M.J. was late, as usual.
Kelly Wainwright sat in one of the trendy swivel chairs in Sunny Jones’s elegant beauty salon and tried not to think about the stack of contracts waiting for her perusal on her desk at Wainwright & Wainwright, or the deposition in the Thompson probate case she was supposed to be taking in just a few hours.
She wasn’t going to worry about any of that, not when she was here with two of her four best friends in the world — Sunny and Pat Turner, in town from New York for a long weekend with her fiancé, Gray Lee. Investigative journalist M. J. Carter was supposed to meet them any minute now for lunch. The only one missing from their group was Isabella Sanchez, the world–famous cover model who was off on a photo shoot in Brazil.
“When are you going to let me give you a makeover, Kel? Top to bottom,” Sunny asked. “A few highlights, a new style, and a brighter shade of lip color and you’d be a brand–new woman.”
Kelly raised one eyebrow at Sunny, who stood over Pat with weapons in hand — a blow dryer and round curling brush. While they waited for M.J., Pat had convinced Sunny to give her sleek hair a trim.
“I like the old woman, thanks all the same,” Kelly murmured.
“We like her, too. You know we do. You look great, as usual — poised and professional. But no offense, hon, you look like a lawyer.”
“Isn’t that a coincidence? I am a lawyer,” Kelly replied, smiling.
“What legal code says you have to look like you just stepped out of the courtroom every moment of your life?”
Coming from anyone else, Kelly might have been offended. But she and Sunny had been having variations of this argument for years, since their days at Freemont High School, better known by its inmates as Cagemont. Even in high school, Kelly had never had an easy time dressing casually. On the rare occasions when she wore jeans, she topped them with an Oxford shirt and blazer.
Her parents had had some influence on her fashion choices. Both lawyers themselves, they’d emphasized the importance of looking the part to instill confidence in their clients. William and Nadine Wainwright wanted their daughter to dress like a junior associate in their firm.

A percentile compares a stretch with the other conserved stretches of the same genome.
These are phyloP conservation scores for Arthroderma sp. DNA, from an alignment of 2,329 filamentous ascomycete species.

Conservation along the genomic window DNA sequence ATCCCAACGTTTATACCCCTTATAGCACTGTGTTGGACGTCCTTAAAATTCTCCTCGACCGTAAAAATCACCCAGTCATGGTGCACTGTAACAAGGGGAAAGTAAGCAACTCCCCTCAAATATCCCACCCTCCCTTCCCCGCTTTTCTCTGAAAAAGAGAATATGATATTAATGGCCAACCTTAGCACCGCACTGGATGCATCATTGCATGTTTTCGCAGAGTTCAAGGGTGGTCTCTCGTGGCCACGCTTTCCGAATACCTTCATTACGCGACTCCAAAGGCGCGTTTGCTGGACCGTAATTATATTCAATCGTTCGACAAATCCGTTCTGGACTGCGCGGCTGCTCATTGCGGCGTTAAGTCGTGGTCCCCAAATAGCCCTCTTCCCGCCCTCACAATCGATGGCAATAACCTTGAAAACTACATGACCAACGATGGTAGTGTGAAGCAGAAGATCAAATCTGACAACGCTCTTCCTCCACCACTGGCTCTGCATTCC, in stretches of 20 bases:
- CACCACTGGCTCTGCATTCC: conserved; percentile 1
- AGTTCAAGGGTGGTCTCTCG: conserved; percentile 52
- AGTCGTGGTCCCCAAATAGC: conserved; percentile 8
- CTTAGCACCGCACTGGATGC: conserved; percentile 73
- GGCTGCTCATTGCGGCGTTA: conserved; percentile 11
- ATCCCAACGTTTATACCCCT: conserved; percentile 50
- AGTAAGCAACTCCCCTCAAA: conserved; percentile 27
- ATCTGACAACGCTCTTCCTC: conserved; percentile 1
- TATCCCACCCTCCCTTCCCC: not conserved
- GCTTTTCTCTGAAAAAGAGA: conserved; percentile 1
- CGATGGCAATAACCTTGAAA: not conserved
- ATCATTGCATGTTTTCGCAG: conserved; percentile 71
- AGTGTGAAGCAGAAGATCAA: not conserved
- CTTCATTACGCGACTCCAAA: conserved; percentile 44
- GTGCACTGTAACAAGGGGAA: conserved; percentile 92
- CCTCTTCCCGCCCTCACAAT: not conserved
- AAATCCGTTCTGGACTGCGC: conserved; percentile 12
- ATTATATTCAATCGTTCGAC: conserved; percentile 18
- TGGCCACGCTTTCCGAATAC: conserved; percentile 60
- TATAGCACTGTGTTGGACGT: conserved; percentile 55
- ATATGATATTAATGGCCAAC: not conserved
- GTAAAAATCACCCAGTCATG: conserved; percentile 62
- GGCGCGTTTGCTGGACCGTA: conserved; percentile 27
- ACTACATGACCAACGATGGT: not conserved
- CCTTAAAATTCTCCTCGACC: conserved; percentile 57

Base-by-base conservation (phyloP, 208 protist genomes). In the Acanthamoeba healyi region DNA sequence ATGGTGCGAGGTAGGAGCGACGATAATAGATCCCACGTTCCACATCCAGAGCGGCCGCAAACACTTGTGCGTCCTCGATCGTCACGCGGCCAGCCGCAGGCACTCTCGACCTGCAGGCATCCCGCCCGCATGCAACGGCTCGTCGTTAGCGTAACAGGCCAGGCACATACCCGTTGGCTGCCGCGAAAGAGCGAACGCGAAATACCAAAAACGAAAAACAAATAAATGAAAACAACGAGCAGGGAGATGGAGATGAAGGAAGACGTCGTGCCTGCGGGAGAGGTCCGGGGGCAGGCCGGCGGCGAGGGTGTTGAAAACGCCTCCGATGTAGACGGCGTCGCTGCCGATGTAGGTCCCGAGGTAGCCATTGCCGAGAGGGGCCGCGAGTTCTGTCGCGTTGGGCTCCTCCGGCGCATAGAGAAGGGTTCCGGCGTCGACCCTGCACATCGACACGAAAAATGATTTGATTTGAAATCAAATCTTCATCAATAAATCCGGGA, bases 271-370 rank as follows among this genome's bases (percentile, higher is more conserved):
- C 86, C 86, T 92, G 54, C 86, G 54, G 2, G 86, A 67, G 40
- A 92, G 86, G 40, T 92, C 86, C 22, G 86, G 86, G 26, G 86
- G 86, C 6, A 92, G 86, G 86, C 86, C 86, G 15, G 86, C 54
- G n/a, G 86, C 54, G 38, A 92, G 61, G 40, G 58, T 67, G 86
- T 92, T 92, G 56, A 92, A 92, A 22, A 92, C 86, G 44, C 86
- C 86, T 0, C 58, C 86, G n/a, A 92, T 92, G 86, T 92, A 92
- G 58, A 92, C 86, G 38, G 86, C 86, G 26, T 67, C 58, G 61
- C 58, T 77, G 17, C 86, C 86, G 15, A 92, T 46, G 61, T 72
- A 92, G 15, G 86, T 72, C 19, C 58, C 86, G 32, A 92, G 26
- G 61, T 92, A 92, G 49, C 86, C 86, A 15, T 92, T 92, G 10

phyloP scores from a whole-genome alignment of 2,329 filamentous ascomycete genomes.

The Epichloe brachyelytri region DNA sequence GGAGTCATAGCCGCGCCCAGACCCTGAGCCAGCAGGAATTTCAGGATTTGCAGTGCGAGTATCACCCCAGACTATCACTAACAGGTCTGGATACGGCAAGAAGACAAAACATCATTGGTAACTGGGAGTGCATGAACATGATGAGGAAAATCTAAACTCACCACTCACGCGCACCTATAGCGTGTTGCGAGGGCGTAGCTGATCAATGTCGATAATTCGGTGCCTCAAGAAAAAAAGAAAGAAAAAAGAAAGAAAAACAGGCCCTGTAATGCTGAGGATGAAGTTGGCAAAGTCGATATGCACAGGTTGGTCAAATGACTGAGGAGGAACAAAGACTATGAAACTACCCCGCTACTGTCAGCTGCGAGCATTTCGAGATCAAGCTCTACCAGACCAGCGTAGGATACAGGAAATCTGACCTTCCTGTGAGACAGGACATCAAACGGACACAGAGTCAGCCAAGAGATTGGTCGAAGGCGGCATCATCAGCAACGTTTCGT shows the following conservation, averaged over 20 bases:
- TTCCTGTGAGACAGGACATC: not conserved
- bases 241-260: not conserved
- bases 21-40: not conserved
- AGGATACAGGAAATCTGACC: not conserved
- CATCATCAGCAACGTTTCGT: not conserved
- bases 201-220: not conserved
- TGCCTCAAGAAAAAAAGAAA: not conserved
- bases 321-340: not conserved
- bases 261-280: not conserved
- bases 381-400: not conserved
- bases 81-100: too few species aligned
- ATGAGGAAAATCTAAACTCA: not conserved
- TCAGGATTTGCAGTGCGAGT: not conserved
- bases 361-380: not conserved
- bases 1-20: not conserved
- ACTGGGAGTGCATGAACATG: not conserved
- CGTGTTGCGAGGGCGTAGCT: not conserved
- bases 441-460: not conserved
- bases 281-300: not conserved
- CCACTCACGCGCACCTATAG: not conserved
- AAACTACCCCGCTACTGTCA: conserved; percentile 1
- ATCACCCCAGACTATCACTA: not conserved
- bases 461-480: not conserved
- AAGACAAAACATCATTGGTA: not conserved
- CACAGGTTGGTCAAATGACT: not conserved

She hadn’t minded. Kelly liked looking professional, serious. In high school it helped keep her focused on her goals: a 4.0 grade point average, being class valedictorian, and eventually graduating from Yale Law School. Two out of three wasn’t bad, she reminded herself as she once more felt the familiar sting of failure. After her mother died in a car accident the month before high school graduation, Kelly had traded in her Ivy League dreams and full–ride Yale scholarship for a perfectly respectable — if unremarkable — education at the University of Denver.
She had done the right thing. Her father had needed her. He’d been adrift without Nadine — they all had, William, Kelly and her two younger brothers — so she had stayed. She was still here, 10 years later, despite the offer of her dream job after she graduated — as a trial associate at a leading New York firm.
Once more fate had intervened, though. Three years ago her father, William, had been diagnosed with cancer. He’d needed her help again or Wainwright & Wainwright would have folded.
She sighed. Why did she continue to angst about this? She didn’t regret any of her choices. Not really. She had done the right thing by staying. Sometimes she just wondered what might have happened if her life had taken the road she’d mapped out for it.
“As always, I appreciate the offer,” she told Sunny. “But I’m going to pass.”
Before Sunny could push the matter, M.J. rushed in, out of breath, and threw her leather backpack on one of the chairs. “Sorry I’m late but you’ll never guess what I just heard.”